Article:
The reader may wonder what homosexuality has to do with interventionist war. The answer resides in the Catholic Church. The same institution which has developed a coherent and cogent case for sexuality, open to procreation within the confines of marriage between a man and a woman, has done the same when it comes to explaining when wars may be fought justifiably. And both teachings, as all of Her teachings do, stem from the Incarnation: the tremendous mystery of God made flesh in the person of Jesus Christ.

If I had to give a one word answer of what was lacking in my religious education, I would have to say Jesus. He was in the periphery, along with a plethora of teachings which were deemed irrelevant to religion class. Understandably, not everything can be covered, in four years, in a life time, in a thousand life times. But when the students of your religion class go away with no understanding of Jesus Christ, that's a very bad sign.

Bereft of Christ, Christianity is worthless. Attempts to keep the good in Christianity while getting rid of that which is bad, or at least unlikable--and this is what at least some of my teachers did--is impossible, since Christianity is inexorably tied to Jesus Christ, truly God and truly man.

But such was the education I received that I thought the Republican party--for goodness sake!--held a wider view of man than did my own Church. If you asked me then, I would have said I was a Catholic and a Republican, but the latter held stronger sway. Now, I'm a Catholic libertarian; the adjective informs the noun, as it should be. More importantly, though I fall short with a disgusting degree of regularity, Jesus Christ, informs all. There is no other way to be Catholic.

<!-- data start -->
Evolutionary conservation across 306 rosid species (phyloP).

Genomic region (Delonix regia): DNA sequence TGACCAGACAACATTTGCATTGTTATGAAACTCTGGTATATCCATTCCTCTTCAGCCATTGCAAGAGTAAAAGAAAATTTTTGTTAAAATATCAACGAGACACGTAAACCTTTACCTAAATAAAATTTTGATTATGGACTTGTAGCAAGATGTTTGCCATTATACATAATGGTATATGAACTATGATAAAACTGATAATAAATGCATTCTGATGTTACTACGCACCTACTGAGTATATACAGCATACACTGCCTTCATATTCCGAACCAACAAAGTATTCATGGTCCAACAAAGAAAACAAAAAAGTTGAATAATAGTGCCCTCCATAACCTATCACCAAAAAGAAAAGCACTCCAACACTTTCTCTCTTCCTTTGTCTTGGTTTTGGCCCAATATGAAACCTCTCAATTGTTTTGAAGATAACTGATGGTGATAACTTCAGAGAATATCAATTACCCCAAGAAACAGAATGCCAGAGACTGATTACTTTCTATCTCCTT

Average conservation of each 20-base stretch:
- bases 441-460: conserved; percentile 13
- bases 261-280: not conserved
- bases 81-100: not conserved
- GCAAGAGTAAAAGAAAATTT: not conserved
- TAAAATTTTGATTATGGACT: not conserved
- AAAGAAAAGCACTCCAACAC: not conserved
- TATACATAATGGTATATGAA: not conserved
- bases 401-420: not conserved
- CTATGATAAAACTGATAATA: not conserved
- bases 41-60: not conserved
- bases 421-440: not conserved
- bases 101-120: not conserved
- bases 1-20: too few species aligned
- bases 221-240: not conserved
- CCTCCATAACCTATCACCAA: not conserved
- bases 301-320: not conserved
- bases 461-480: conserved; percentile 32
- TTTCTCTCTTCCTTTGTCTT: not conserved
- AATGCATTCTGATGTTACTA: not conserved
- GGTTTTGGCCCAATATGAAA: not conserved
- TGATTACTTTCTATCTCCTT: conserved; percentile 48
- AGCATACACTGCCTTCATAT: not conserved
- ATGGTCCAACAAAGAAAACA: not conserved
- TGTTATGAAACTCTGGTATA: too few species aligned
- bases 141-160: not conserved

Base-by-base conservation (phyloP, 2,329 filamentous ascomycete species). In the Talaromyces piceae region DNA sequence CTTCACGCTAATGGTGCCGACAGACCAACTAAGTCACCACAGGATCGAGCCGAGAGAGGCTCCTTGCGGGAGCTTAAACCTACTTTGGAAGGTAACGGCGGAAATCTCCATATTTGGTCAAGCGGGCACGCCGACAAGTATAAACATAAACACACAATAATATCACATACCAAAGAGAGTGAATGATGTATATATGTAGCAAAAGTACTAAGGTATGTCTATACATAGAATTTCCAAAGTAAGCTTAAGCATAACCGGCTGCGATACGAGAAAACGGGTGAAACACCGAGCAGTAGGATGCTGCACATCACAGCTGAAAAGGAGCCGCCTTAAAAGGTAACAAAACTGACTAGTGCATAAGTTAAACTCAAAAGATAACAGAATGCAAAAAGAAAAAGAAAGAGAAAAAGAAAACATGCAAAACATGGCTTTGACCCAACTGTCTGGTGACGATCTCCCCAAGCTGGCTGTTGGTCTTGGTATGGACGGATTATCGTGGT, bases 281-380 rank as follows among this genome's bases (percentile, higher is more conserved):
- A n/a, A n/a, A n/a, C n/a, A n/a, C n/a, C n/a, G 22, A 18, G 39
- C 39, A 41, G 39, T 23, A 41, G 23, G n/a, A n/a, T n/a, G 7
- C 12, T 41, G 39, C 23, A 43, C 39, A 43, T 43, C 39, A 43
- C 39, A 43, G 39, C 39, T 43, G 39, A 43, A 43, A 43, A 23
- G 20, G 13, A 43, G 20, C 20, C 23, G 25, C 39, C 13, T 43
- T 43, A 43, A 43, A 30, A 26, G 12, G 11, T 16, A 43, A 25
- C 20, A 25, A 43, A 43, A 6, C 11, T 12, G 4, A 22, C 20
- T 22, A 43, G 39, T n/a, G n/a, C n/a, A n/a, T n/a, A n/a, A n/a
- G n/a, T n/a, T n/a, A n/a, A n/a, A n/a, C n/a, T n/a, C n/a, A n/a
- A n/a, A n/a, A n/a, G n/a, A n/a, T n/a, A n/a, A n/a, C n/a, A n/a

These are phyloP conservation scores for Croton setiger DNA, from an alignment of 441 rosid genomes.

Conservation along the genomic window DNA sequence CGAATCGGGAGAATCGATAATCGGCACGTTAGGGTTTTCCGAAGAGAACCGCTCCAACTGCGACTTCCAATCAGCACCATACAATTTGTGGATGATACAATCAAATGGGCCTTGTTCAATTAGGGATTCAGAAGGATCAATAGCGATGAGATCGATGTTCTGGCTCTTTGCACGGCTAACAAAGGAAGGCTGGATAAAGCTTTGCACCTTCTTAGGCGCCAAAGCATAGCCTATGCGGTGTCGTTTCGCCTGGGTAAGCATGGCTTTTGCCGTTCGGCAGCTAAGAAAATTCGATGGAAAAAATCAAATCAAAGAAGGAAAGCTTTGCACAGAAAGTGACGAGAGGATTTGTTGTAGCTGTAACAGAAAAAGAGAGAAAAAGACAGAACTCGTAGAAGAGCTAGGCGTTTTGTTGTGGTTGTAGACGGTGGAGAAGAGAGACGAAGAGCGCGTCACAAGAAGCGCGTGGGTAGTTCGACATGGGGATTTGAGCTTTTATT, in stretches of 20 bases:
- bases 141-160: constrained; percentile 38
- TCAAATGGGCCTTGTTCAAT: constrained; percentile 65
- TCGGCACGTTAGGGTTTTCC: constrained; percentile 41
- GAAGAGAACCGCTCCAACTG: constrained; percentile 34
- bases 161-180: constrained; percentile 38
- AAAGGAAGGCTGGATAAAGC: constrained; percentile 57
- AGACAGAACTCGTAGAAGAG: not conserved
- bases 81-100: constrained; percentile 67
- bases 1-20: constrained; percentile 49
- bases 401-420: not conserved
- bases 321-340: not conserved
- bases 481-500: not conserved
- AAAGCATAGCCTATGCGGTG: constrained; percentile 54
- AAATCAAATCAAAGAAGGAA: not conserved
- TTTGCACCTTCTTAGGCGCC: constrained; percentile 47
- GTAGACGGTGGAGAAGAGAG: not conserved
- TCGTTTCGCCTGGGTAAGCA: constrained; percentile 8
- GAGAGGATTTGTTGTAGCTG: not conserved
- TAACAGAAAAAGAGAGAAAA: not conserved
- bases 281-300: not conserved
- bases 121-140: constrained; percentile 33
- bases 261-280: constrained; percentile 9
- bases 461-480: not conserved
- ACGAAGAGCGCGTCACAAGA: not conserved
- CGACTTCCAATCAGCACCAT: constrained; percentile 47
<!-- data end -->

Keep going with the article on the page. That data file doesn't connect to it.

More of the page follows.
hoosiertoo said...

Oddly enough, I'm coming to parallel conclusions some 25 years farther along the timeline, although instead of in the context of Catholic education I'm beginning to see the depth of Tradition below the surface of the modern Church. I'm beginning to suspect that we're being had by the modernists.

A Wiser Man Than I said...

I'm beginning to suspect that we're being had by the modernists.

I used to think so, too, and I'm certainly not completely sold on all of Vatican II's reforms. But Weigel explains that John Paul II believed in Vatican II, and I'm beginning to come around.

The Church should never reject Tradition, but we weren't making any converts by ignoring modernity, at least in the western world. Take heart, and have Hope. The Church never falters.

troutsky said...

What would Jesus have objected to in Liberation Theology? What would he say to the capitalist economic system?

hoosier, we were had by modernists in many ways (progress as a determined trajectory, etc) A post-modern view is that it can go either way, that we must create our own reality as a collection of individuals.

A Wiser Man Than I said...

What would Jesus have objected to in Liberation Theology?

As a Catholic, I believe Jesus speaks through the Church. The pertinent document is Instruction on Certain Aspects of the Theology of Liberation.

George Weigel references this document to make the following points:

Certain themes in some theologies of liberation, however, were clearly incompatible with Christian orthodoxy. The great biblical image of the Exodus could not be reduced to narrowly political meanings. Sin should not be primarily located in social, political, or economic structures, but in human hearts. "Good" and "evil" could not be understood in strictly political categories. Truth was universal, not "partisan". Class struggle was not the chief dynamic of history, and using class struggle models to justify violent revolution against "structural violence" did not square with a Christian view of history. The Gospel "poor in spirit" were not the Marxist "proletariat"... The Instruction's concerns were well-summed-up in one caution raised toward the end of the document: "One needs to be on guard against the politicization of existence which, misunderstanding the entire meaning of the Kingdom of God and the transcendence of the person, begins to sacralize politics and betray the religion of the people in favor of the projects of the revolution." Christians had a greater freedom to proclaim.

- Witness to Hope, pp. 457-8

What would he say to the capitalist economic system?

In general, Christianity is tenable with capitalism, although certain things are necessary. For instance, the Church insists on a right to property and a reasonable wage. Rerum Novarum, which condemns Marxism, also chides capitalism considerably. We have a lot of reform to do to make the current system consistent with Christianity, but it cannot be done through violent revolution, and it won't be done through the political realm. Culture has to change first.